Trust funds get trendy as wealth transfers to boomers
SANTA MONICA, Calif. (MarketWatch) — Brace yourself. There are going to be millions more Paris Hiltons in the world.
No, I’m not talking about some sick human-cloning scientist set on world destruction and the end of civilization as we know it. (Although, now that I think about it, what a plot line!) Rather, I am speaking of Paris Hilton the trust fund baby. Trusts are on fire (or “hot,” as Paris would say).
Richard Durben, director of trust services at Fidelity Personal Trust Company, FSB, in Boston, says the industry is abuzz because there is more business and more need for estate-planning vehicles.
As the baby-boom generation matures, he says, the trust vehicle is being tapped more and more to house the trillions of dollars in assets expected to be passed down to the next generation. And much of that money may come in big chunks ripe for trusts, more than in any other generation.
The number of households worth $1 million or more, excluding the value of a primary residence, rose to a record 8.3 million in 2005, up from 7.5 million in 2004, according to the Spectrem Group’s “Affluent Market Insights 2006.”
The study says number of millionaires in the nation continues to boom, rising 11% from 2004 to 2005. And the fastest growing segment of the wealth market is the super rich, worth $5 million or more. There were 930,000 of these households in 2005 — a 26% increase from a year earlier, according to Spectrem.
The tax environment is certainly helping the rich get richer. The New York Times reports the $70 billion tax-cut bill generally agreed to by leaders of the U.S. Senate and House of Representatives will have a greater benefit for Americans with the highest incomes. The report, using estimates by the Tax Policy Center in Washington, shows the bill would save an average of $20 each for Americans at the center of the income distribution, while the top tenth of 1%, whose average income is $5.3 million, would save an average of $82,415.
The Times says those in the top group would see their tax bill cut 4.8%, while those at the center of the income distribution — the middle fifth of taxpayers, who will earn an average of $36,000 this year — could expect a 0.4% reduction.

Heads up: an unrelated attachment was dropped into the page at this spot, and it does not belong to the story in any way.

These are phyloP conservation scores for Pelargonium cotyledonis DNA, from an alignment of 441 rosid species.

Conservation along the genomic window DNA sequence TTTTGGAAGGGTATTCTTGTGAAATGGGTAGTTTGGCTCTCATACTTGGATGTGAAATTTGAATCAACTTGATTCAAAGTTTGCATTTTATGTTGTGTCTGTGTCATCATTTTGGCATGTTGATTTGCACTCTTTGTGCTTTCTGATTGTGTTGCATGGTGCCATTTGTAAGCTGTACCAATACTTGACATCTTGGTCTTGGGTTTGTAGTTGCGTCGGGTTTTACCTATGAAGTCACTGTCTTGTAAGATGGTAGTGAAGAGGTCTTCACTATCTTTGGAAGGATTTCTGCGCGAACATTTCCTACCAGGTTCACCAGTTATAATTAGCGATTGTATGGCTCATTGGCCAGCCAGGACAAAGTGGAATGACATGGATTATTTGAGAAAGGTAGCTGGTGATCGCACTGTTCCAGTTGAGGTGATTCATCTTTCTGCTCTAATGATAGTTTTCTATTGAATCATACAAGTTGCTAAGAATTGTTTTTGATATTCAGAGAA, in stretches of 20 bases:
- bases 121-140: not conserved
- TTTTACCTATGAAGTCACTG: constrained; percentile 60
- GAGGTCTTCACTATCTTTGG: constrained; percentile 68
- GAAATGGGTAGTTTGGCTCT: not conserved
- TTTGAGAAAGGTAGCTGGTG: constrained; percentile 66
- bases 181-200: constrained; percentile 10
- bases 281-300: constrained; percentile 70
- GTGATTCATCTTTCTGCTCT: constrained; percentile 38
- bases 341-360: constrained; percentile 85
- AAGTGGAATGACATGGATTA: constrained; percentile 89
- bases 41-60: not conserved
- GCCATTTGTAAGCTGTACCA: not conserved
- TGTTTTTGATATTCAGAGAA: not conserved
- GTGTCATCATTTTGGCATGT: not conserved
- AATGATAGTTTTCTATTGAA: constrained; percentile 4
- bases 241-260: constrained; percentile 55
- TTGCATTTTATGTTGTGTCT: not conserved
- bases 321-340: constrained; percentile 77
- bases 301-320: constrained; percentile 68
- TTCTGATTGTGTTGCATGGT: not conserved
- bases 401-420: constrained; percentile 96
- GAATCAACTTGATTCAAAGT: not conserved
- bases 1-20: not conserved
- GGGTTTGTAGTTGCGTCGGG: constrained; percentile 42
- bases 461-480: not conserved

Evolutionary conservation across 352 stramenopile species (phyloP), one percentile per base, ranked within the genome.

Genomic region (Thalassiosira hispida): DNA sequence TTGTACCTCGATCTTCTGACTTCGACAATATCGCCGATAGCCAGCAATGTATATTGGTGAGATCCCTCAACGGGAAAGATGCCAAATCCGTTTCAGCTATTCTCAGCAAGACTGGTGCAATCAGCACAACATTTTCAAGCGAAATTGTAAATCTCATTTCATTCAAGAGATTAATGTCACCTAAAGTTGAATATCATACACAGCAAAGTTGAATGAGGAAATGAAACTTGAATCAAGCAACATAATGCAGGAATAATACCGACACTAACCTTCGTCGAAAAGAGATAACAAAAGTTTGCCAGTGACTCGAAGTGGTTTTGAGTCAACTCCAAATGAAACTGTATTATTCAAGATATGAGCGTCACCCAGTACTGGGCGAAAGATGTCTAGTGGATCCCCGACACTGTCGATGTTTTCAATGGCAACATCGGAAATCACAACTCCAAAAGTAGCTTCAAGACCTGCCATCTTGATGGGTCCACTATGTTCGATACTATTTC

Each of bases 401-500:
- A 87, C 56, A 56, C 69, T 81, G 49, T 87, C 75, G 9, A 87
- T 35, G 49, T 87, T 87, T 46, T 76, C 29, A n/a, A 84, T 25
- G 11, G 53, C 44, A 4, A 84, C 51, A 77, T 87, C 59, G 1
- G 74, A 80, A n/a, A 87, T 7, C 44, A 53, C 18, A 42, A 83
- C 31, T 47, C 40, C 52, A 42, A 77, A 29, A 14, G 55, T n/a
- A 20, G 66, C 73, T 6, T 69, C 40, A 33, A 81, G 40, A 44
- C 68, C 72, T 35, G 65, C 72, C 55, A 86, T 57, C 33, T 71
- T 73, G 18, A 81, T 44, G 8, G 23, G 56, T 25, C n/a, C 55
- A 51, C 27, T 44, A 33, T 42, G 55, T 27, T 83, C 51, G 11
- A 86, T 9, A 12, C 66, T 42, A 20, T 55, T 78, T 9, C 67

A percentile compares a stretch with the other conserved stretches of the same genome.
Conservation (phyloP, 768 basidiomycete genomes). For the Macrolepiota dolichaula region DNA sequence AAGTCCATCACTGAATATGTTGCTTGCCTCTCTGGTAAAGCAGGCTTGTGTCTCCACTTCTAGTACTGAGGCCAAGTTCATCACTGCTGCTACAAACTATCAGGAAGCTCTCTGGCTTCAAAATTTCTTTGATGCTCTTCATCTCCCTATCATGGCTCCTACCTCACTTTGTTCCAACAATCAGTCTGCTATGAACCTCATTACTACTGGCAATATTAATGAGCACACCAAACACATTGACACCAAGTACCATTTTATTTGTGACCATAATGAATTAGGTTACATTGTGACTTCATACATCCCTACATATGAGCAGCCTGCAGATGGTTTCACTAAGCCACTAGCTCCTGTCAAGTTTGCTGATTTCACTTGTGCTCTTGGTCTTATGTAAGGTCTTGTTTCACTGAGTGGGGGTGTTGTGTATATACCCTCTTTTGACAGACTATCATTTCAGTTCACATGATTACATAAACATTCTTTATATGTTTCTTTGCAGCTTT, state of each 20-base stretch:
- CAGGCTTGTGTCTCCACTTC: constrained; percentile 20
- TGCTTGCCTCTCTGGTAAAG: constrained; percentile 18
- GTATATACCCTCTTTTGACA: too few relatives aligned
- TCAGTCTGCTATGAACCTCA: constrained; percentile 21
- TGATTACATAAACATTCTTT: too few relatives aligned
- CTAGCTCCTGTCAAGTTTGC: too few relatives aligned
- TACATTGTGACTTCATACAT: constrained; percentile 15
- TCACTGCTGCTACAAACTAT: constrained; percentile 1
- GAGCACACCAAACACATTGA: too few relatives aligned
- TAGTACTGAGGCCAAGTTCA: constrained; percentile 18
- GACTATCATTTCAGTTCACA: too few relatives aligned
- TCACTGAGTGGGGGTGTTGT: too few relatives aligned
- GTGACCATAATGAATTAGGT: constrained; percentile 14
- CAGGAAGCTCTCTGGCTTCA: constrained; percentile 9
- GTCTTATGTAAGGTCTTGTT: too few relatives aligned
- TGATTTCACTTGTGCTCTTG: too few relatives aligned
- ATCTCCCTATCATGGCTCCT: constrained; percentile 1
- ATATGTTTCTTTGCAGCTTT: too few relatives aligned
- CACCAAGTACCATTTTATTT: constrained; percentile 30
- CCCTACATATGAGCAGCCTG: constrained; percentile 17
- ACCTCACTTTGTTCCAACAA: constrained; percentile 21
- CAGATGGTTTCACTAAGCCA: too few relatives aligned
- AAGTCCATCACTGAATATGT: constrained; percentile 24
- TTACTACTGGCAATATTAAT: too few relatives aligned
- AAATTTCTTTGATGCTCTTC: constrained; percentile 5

Add to that the prospect of zero estate tax in four years, and Tiffany’s may run out of silver spoons.
Financial professionals see the wave coming — fast. Chris Guanciale, an adviser at Plan Member Service, based in Carpinteria, Calif., says his group is gearing up and getting into the trust business because such strong product and service demand is expected.
Financial advisers are looking to get into the game too, affiliating with trust companies or outright purchasing trust services from institutions. Whereas financial advisers can pretty much provide financial advice themselves, or take continuing education courses to learn about specialized areas (such as retirement planning, for example), a trust document requires a different set of skills.
The trust document, as experts note, is essentially a negative document: it tells someone what he or she cannot do “in order to receive…” A man may not be able to receive the funds from his trust if he doesn’t attend college. Or a woman may not receive any monies if she doesn’t marry someone of the same religion. The most common caveat to a trust is age. People usually aren’t entrusted with the money from their trust fund until they are adults, or 18.
Sometimes no matter how many requirements are set, however, there are ways to tap the trust.
In one article I read, it mentioned a man who could receive $2 million from his family trust — but only the day after he was married. The man married 14 times, according to the article (presumably in hopes of collecting $28 million instead of $2 million). So forethought is key to a trust’s design. And that’s why so many trust professionals are being tapped when it comes time to draw up document. The cost for this service usually runs a few thousand dollars.
From there, it’s up to the trust benefactor as to who and how to implement the trust’s covenants.
The proverbial “uncle” designated as trustee isn’t recommended anymore. Liability concerns and the practical consideration that the trust will outlive the trustee mutes the case made for this more “familiar” approach. Instead, a corporate trustee is recommended. These are professional advisers at a trust company, who logically say their institution will outlive even them.
The fee these advisers charge runs 1.25% to 1.5% per year.
That may not seem like a lot, but it adds up, especially when you are talking about an ongoing fee for generations. And it’s probably worth it.
Who better to control a spoiled trust-fund baby than a professional? I can see it now: Trustee 911 replaces Nanny 911. There’ll be millions more incentives to abide by the rules.